If it appears that the court did in fact base its judgment on such independent ground, or where it does not appear on which of the two grounds the judgment was based, if the independent ground on which it might have been based was a good and valid one, sufficient in itself to sustain the judgment, this Court will not assume jurisdiction.
This result cannot be in any respect controlled by the certificate of the presiding judge, for the office of the certificate, as it respects the federal question, is to make more certain and specific what is too general and indefinite in the record, but it is incompetent to originate the question.
If the conflict of a state law with the Constitution and the decision by the state court in favor of its validity are relied on, this must appear on the face of the record before the decision can be reexamined in this Court, and this is equally true where the denial of a title, right, privilege, or immunity under the Constitution and laws of the United States, or the validity of an authority exercised under the United States, is urged as the ground of jurisdiction.
No rule is more firmly established than that this Court will follow the construction given by the supreme court of a state to a statute of limitations of a state, and there is no reason for disregarding it in this instance.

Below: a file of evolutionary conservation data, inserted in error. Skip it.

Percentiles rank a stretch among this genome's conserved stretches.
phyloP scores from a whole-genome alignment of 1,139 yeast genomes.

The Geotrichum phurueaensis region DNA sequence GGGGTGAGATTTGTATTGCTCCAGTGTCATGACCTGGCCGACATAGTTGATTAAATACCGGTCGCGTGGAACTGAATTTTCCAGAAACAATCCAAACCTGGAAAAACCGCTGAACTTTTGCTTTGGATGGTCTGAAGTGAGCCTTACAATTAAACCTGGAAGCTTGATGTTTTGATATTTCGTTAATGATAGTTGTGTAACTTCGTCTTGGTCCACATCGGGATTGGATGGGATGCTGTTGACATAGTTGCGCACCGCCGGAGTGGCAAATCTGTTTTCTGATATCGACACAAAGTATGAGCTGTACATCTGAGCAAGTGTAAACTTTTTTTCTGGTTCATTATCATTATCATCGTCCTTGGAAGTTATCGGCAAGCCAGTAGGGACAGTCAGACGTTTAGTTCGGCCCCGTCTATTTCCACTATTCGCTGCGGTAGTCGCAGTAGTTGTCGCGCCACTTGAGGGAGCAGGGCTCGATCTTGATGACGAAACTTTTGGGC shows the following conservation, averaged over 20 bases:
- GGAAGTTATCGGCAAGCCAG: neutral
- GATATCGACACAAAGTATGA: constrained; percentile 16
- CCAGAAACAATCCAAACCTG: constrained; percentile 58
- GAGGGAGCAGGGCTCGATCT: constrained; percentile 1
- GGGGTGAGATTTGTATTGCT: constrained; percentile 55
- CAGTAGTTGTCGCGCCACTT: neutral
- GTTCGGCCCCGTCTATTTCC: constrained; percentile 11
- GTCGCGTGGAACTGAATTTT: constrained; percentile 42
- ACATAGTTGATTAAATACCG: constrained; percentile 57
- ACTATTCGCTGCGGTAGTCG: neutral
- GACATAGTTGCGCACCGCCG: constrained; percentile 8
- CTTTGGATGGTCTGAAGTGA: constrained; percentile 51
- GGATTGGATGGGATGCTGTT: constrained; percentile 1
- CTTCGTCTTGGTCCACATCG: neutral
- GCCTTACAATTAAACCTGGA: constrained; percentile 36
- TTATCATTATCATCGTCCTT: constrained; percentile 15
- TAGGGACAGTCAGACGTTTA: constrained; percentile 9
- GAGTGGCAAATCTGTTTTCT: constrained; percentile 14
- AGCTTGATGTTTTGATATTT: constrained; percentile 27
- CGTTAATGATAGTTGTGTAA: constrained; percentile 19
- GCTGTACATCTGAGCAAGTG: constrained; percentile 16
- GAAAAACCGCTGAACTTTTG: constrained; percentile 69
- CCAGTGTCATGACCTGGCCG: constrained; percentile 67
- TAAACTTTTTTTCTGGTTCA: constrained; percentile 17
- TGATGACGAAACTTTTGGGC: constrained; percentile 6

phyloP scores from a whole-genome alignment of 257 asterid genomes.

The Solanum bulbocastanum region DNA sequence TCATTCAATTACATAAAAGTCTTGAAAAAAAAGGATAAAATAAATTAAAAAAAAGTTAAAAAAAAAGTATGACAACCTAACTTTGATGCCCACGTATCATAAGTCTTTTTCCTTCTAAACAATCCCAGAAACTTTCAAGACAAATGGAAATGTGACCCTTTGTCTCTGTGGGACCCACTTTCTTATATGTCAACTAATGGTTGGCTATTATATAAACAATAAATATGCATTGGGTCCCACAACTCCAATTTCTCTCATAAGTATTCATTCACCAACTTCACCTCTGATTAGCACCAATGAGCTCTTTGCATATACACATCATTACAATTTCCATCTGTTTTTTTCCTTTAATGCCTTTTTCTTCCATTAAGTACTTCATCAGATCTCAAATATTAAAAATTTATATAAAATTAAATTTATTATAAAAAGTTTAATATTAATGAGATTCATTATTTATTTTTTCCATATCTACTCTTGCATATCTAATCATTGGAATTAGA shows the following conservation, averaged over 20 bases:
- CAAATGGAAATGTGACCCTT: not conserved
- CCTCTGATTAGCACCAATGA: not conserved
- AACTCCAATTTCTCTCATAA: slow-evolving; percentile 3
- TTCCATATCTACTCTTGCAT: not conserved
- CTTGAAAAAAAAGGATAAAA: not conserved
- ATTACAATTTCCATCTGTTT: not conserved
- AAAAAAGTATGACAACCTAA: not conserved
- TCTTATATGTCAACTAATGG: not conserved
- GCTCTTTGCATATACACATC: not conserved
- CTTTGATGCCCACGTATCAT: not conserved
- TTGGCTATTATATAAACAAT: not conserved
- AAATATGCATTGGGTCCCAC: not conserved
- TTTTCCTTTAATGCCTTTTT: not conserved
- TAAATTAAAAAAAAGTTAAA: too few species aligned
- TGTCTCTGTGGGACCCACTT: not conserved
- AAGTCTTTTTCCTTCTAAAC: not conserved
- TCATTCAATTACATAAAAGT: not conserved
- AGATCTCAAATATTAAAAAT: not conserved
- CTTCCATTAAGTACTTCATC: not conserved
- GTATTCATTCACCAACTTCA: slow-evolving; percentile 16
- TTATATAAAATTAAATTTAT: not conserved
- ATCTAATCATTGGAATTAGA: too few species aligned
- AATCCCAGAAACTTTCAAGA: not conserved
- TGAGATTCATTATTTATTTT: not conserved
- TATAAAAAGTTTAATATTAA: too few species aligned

This was a complaint filed by the Bellingham Bay Land Company against Carmi Dibble in the Superior Court of
Whatcom County, Washington, on June 7, 1891, seeking a decree quieting plaintiff's title to certain lands therein described and establishing the existence and validity of a certain power of attorney alleged to have been lost without having been recorded. Defendant disclaimed as to the west half of the property in question, and, after demurrer overruled to an amended complaint, answered by way of denial, and assertion of defendant's claim set out in the complaint, and also by way of cross complaint. A trial was had on issues joined, and the superior court filed findings of fact and conclusions of law.